I didn't mind the cracked front window, the recurring strange noises form the engine, the lack of seat belts, but unfortunately the police did. We had just left town when two police officers pulled over Ranko's rusty old Ford. "You have to get this car checked" they told him. NOW! But we were lucky, Dejan my translator was quick on his feet, and pointed to the German journalist sitting in the car. One little sentence did the trick: "She interviewed Dodik yesterday". And off we were again.

Past beautiful rolling hills, all shiny in the warm autumn light. Actually very much like back home, if it wasn't for the tiny white minarets dotting the landscape and reminding the traveller that Republica Srpska is not all orthodox...

Heading East, also means heading into the heartland of Serbian nationalism, the part of Bosnia which witnessed some of the worst battles and most notorious war crimes of the 1990's. Tuzla, Zvornik, Bratunac, Srebrenica, all resonate with massacres, refugees, and scores of burned homes and villages.

Even the beautiful river Drina, which forms most of the border between Bosnia Herzegovina and Serbia, has been the backdrop of a bloody battle - though this one a bit earlier, Dejan tells me. The Serbs fought the Austrian-Hungarians here at the outbreak of Wold War I.

Now it's all quiet and peaceful here.

We ended the day visiting the Srebrenica Memorial, outside Potocari. About 2000 Bosniaks are buried here. The endless rows of white tomb stones are a stark reminder of the atrocities committed by Bosnian Serbs and their leader General Ratko Mladic. More than 7500 Muslim men and boys were massacred here in July 1995. The majority of the bodies remain unidentified in giant warehouses in Tuzla, awaiting analysis by the International Committee for Missing Persons.

My Serbian driver didn't want to get out of the car, I didn't ask him why.

Sunday, 26 October 2008

Dinars, Marks & Euros

Stopover in Belgrade. The airport has changed so much since the mid 1990ies when I regularly flew to Belgrade to protest on the streets of the Serbian capital against Milosevic - and visit my family who lived here at that time.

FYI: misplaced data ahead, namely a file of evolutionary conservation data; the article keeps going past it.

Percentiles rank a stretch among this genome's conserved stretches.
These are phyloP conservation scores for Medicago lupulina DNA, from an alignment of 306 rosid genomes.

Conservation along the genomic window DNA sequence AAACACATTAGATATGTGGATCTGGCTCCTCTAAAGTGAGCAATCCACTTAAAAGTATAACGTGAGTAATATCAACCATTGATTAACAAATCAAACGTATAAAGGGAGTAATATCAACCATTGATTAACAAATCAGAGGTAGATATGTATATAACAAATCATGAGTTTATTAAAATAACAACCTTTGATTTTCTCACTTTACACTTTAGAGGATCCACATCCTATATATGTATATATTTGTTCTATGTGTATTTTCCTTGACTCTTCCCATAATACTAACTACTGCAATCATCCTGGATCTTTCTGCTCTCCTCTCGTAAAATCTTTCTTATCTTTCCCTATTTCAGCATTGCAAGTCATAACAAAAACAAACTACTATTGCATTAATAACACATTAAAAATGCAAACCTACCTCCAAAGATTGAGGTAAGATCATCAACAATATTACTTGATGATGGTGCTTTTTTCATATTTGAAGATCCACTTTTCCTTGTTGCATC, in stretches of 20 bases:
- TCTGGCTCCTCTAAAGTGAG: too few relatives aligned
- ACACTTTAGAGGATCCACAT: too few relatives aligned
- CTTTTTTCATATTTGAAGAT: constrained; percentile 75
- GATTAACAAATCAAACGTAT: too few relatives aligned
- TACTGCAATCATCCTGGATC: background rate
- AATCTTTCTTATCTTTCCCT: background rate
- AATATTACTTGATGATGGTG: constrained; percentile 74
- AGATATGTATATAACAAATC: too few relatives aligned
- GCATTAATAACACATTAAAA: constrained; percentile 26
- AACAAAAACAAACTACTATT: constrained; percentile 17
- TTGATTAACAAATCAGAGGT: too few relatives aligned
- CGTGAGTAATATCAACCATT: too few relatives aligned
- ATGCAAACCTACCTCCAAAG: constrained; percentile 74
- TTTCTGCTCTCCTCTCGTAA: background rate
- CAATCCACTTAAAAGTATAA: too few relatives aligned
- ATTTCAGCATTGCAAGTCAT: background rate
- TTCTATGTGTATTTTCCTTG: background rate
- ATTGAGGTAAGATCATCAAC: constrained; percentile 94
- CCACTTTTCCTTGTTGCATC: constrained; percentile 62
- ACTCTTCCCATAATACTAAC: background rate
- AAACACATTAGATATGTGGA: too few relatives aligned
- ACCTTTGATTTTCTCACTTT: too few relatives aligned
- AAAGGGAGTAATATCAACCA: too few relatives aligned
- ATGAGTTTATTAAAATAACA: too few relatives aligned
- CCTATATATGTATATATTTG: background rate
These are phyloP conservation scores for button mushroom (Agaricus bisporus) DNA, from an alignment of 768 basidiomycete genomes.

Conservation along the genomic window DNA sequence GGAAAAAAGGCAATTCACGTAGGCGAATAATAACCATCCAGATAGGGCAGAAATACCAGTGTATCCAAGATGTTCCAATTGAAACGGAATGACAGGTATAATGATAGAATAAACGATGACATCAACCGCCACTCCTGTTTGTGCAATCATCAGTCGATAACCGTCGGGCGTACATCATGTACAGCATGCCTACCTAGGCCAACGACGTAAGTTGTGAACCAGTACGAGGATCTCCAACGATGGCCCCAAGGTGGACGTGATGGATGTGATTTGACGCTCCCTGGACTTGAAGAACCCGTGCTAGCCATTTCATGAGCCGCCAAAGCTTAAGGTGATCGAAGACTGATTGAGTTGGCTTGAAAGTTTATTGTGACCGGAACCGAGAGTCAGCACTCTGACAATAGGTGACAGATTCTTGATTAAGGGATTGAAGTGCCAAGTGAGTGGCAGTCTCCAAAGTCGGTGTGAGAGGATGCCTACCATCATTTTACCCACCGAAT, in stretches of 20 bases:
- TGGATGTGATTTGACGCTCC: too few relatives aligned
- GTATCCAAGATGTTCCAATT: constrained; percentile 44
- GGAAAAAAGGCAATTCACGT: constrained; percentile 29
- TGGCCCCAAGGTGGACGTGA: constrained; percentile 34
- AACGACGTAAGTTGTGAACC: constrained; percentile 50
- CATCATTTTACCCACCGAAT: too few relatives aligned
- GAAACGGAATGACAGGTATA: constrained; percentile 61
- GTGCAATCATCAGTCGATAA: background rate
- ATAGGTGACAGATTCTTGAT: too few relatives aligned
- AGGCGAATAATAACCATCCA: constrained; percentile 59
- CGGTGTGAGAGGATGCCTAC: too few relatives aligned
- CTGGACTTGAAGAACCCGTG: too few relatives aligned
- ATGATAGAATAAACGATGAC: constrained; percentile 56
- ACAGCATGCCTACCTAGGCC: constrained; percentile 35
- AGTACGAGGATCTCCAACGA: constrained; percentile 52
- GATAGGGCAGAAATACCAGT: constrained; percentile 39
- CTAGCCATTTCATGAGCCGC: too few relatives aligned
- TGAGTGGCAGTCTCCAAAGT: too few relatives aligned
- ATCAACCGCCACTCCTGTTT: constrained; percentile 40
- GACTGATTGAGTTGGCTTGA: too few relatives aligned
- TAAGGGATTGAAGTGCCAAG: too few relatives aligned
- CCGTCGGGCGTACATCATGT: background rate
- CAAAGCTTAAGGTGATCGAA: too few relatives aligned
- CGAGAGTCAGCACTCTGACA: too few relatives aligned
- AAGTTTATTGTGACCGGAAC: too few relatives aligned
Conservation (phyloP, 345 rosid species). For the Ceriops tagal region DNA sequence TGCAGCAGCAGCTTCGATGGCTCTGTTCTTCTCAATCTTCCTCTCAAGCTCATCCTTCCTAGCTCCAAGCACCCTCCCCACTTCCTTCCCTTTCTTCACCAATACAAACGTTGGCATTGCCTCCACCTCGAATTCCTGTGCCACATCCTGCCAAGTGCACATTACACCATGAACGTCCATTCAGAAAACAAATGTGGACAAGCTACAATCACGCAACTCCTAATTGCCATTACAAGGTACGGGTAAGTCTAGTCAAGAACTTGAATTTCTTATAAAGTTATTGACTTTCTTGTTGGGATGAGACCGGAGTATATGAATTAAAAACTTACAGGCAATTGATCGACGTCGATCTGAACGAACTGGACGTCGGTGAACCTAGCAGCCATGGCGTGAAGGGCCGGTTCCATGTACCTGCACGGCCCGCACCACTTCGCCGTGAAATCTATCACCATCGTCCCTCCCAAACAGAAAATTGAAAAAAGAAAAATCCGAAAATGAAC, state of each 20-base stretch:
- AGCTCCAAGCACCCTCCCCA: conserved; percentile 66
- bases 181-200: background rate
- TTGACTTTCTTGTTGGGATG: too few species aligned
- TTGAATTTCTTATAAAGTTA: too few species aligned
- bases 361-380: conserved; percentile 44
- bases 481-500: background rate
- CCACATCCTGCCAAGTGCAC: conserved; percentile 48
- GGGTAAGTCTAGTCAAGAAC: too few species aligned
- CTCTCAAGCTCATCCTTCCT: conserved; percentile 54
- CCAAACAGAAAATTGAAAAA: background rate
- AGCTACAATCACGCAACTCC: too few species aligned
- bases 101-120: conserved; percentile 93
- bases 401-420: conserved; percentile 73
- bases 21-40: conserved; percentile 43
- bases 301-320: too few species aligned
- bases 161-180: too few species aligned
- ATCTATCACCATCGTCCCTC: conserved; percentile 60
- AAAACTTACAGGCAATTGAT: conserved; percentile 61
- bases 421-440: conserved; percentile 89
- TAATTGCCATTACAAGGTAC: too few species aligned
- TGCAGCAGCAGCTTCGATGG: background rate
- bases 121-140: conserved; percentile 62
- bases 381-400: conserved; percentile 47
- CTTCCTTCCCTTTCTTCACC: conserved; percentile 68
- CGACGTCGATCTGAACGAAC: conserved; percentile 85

Shiny duty free shops, modern coffee shops. I'm contemplating to have a beer, but I don't have the local currency, the Dinar, and they don't accept Euros here. How backward, I think, spoiled by our common currency.

And in two hours time I will have to get used to the Bosnian convertible Mark. I can't help but smile because yesterday when I was on the phone to Hotel Bosna where I'm staying in Banja Luka, the guy gave me the room price in Marks... and I told him "Can you give me the price in Euros?" thinking "God, doesn't he know that we gave up the Mark ages ago?"

Traziem Bosnia

Now, Bosnia is a country I've always wanted to visit. I don't really know why, but somehow Sarajevo resonates with me, maybe it's the stories I've heard from my Serb, Croat and Bosnian friends, maybe the history surrounding this city which was once called the Jerusalem of Europe, where mosques and churches - both Catholic and Orthodox - stood peacefully side by side for so many centuries, where traditional Turkish cafes sit today right next to the continent's hippest bars. I'm curious to discover this country I've studied in so many diplomacy and conflict resolution courses during my Masters degree. Are the consequences of bloody wars of the 1990ies still visible today? Have Bosniaks, Croats and Serbs been able to move on? Is there something like a "Bosnian" identity, or do Serbs, Croats and Bosniaks still very much think and feel along ethnic lines? Has the international community managed to build bridges? What does the future hold for Bosnia Herzegovina?

Only four days ago US ex-diplomat Richard Holbrooke, who was the chief architect if the Dayton peace accords and Britain's Lord Paddy Ashdown, who was the international envoy in Bosnia between 2002-2006, have warned that the country is in real danger of collapse and called on the world "to pay attention to Bosnia again."

"As in 1995, resolve and transatlantic unity are needed if we are not to sleepwalk into another crisis", both former peace envoys wrote in an open letter published in a daily Bosnian newspaper last Wednesday.

The long-term policy of the Bosnian Serb Prime Minister Milorad Dodik is clear, "to bring his Serb entity - the Republic of Srpska (RS) - into a position to break away as soon as the opportunity presents itself."

Tomorrow I'm meeting the Bosnian Serb Prime Minister Milorad Dodik. I'm really curious to see what he has to say.